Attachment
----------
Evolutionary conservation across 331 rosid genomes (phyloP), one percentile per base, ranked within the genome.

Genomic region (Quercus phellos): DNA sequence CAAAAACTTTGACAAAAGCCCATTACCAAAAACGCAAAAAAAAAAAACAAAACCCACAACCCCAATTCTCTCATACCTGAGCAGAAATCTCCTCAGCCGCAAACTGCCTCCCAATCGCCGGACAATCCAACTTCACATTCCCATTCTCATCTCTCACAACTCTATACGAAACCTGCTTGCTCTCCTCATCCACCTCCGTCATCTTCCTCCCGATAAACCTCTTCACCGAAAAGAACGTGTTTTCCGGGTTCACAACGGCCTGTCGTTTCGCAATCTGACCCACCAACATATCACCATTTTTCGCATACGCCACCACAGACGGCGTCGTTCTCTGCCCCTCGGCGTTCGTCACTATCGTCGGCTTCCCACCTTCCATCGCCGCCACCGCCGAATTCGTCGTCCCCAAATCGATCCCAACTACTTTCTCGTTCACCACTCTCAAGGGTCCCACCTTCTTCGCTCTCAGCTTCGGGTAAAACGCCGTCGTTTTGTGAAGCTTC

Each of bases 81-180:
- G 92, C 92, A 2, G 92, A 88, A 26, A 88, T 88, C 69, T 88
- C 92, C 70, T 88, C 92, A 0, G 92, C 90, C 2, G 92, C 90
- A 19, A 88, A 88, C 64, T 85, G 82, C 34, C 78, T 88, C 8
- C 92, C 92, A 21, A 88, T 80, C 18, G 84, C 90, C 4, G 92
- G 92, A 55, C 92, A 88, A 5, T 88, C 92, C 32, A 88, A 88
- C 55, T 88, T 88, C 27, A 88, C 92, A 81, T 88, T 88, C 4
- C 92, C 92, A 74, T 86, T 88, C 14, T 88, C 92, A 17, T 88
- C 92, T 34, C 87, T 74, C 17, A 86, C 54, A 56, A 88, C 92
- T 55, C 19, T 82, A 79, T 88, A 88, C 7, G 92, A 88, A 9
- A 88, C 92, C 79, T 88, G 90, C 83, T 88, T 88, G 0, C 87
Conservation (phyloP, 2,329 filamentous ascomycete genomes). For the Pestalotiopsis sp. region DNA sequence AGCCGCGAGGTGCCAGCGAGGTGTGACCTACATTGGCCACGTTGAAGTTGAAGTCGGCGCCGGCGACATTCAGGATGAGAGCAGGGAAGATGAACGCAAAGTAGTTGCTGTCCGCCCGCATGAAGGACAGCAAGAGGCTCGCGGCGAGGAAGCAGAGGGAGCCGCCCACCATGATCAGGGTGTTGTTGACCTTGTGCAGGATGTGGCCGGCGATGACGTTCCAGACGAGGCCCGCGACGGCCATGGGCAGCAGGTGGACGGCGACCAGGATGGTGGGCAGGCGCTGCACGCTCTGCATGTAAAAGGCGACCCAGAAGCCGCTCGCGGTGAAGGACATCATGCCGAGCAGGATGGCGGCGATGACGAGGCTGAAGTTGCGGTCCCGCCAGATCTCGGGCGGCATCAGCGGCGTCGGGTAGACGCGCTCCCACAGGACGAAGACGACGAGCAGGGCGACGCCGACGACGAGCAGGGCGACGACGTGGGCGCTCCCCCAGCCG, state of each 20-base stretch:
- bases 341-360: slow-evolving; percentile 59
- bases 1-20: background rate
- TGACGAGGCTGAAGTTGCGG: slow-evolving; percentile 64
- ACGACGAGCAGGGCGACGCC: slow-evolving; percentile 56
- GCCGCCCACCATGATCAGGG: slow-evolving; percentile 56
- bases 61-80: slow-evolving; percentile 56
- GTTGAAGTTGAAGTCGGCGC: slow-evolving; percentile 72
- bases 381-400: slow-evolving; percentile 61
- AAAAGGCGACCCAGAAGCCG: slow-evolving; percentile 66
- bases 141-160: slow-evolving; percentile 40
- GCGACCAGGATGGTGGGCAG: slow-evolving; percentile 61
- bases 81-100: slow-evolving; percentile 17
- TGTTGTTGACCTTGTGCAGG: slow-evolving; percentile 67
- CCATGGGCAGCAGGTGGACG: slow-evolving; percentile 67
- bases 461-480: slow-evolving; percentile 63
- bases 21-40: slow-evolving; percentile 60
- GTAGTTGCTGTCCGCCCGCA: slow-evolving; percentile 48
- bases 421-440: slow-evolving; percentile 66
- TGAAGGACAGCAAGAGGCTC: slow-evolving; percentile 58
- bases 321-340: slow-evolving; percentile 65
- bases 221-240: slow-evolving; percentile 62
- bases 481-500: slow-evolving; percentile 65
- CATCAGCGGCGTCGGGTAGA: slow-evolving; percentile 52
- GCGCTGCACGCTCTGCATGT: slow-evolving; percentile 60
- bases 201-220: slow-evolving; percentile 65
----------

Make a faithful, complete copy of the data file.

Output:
Evolutionary conservation across 331 rosid genomes (phyloP), one percentile per base, ranked within the genome.

Genomic region (Quercus phellos): DNA sequence CAAAAACTTTGACAAAAGCCCATTACCAAAAACGCAAAAAAAAAAAACAAAACCCACAACCCCAATTCTCTCATACCTGAGCAGAAATCTCCTCAGCCGCAAACTGCCTCCCAATCGCCGGACAATCCAACTTCACATTCCCATTCTCATCTCTCACAACTCTATACGAAACCTGCTTGCTCTCCTCATCCACCTCCGTCATCTTCCTCCCGATAAACCTCTTCACCGAAAAGAACGTGTTTTCCGGGTTCACAACGGCCTGTCGTTTCGCAATCTGACCCACCAACATATCACCATTTTTCGCATACGCCACCACAGACGGCGTCGTTCTCTGCCCCTCGGCGTTCGTCACTATCGTCGGCTTCCCACCTTCCATCGCCGCCACCGCCGAATTCGTCGTCCCCAAATCGATCCCAACTACTTTCTCGTTCACCACTCTCAAGGGTCCCACCTTCTTCGCTCTCAGCTTCGGGTAAAACGCCGTCGTTTTGTGAAGCTTC

Each of bases 81-180:
- G 92, C 92, A 2, G 92, A 88, A 26, A 88, T 88, C 69, T 88
- C 92, C 70, T 88, C 92, A 0, G 92, C 90, C 2, G 92, C 90
- A 19, A 88, A 88, C 64, T 85, G 82, C 34, C 78, T 88, C 8
- C 92, C 92, A 21, A 88, T 80, C 18, G 84, C 90, C 4, G 92
- G 92, A 55, C 92, A 88, A 5, T 88, C 92, C 32, A 88, A 88
- C 55, T 88, T 88, C 27, A 88, C 92, A 81, T 88, T 88, C 4
- C 92, C 92, A 74, T 86, T 88, C 14, T 88, C 92, A 17, T 88
- C 92, T 34, C 87, T 74, C 17, A 86, C 54, A 56, A 88, C 92
- T 55, C 19, T 82, A 79, T 88, A 88, C 7, G 92, A 88, A 9
- A 88, C 92, C 79, T 88, G 90, C 83, T 88, T 88, G 0, C 87
Conservation (phyloP, 2,329 filamentous ascomycete genomes). For the Pestalotiopsis sp. region DNA sequence AGCCGCGAGGTGCCAGCGAGGTGTGACCTACATTGGCCACGTTGAAGTTGAAGTCGGCGCCGGCGACATTCAGGATGAGAGCAGGGAAGATGAACGCAAAGTAGTTGCTGTCCGCCCGCATGAAGGACAGCAAGAGGCTCGCGGCGAGGAAGCAGAGGGAGCCGCCCACCATGATCAGGGTGTTGTTGACCTTGTGCAGGATGTGGCCGGCGATGACGTTCCAGACGAGGCCCGCGACGGCCATGGGCAGCAGGTGGACGGCGACCAGGATGGTGGGCAGGCGCTGCACGCTCTGCATGTAAAAGGCGACCCAGAAGCCGCTCGCGGTGAAGGACATCATGCCGAGCAGGATGGCGGCGATGACGAGGCTGAAGTTGCGGTCCCGCCAGATCTCGGGCGGCATCAGCGGCGTCGGGTAGACGCGCTCCCACAGGACGAAGACGACGAGCAGGGCGACGCCGACGACGAGCAGGGCGACGACGTGGGCGCTCCCCCAGCCG, state of each 20-base stretch:
- bases 341-360: slow-evolving; percentile 59
- bases 1-20: background rate
- TGACGAGGCTGAAGTTGCGG: slow-evolving; percentile 64
- ACGACGAGCAGGGCGACGCC: slow-evolving; percentile 56
- GCCGCCCACCATGATCAGGG: slow-evolving; percentile 56
- bases 61-80: slow-evolving; percentile 56
- GTTGAAGTTGAAGTCGGCGC: slow-evolving; percentile 72
- bases 381-400: slow-evolving; percentile 61
- AAAAGGCGACCCAGAAGCCG: slow-evolving; percentile 66
- bases 141-160: slow-evolving; percentile 40
- GCGACCAGGATGGTGGGCAG: slow-evolving; percentile 61
- bases 81-100: slow-evolving; percentile 17
- TGTTGTTGACCTTGTGCAGG: slow-evolving; percentile 67
- CCATGGGCAGCAGGTGGACG: slow-evolving; percentile 67
- bases 461-480: slow-evolving; percentile 63
- bases 21-40: slow-evolving; percentile 60
- GTAGTTGCTGTCCGCCCGCA: slow-evolving; percentile 48
- bases 421-440: slow-evolving; percentile 66
- TGAAGGACAGCAAGAGGCTC: slow-evolving; percentile 58
- bases 321-340: slow-evolving; percentile 65
- bases 221-240: slow-evolving; percentile 62
- bases 481-500: slow-evolving; percentile 65
- CATCAGCGGCGTCGGGTAGA: slow-evolving; percentile 52
- GCGCTGCACGCTCTGCATGT: slow-evolving; percentile 60
- bases 201-220: slow-evolving; percentile 65